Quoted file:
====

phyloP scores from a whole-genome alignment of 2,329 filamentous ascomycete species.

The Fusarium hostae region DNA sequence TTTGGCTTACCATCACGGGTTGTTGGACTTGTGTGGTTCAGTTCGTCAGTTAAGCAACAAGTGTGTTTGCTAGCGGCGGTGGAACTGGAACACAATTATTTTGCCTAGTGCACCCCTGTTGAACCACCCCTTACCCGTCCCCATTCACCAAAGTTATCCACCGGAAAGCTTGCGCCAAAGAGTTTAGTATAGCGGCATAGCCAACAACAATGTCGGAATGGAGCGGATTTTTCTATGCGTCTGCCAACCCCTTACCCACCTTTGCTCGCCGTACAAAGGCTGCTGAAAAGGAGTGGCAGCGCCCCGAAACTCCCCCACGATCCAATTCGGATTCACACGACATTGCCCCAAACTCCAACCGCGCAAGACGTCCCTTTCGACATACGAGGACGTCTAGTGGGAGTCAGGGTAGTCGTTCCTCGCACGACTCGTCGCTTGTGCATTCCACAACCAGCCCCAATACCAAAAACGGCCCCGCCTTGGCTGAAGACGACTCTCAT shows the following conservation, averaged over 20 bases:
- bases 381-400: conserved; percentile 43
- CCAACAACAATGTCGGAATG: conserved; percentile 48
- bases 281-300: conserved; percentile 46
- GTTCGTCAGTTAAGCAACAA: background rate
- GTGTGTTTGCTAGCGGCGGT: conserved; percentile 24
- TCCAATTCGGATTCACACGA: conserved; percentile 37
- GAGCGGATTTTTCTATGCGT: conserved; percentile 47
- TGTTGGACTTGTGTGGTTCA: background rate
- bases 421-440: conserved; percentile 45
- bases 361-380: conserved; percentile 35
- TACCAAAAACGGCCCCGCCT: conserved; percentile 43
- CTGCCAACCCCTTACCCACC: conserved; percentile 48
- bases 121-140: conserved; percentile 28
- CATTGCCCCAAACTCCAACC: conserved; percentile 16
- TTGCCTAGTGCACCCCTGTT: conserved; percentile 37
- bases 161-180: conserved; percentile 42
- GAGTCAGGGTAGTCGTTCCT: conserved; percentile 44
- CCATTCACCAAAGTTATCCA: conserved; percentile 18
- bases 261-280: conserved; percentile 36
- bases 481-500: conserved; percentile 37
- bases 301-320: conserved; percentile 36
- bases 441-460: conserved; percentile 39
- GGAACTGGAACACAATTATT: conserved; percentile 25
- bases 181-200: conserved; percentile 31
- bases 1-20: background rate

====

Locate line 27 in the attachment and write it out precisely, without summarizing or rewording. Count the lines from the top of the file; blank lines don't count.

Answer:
- bases 1-20: background rate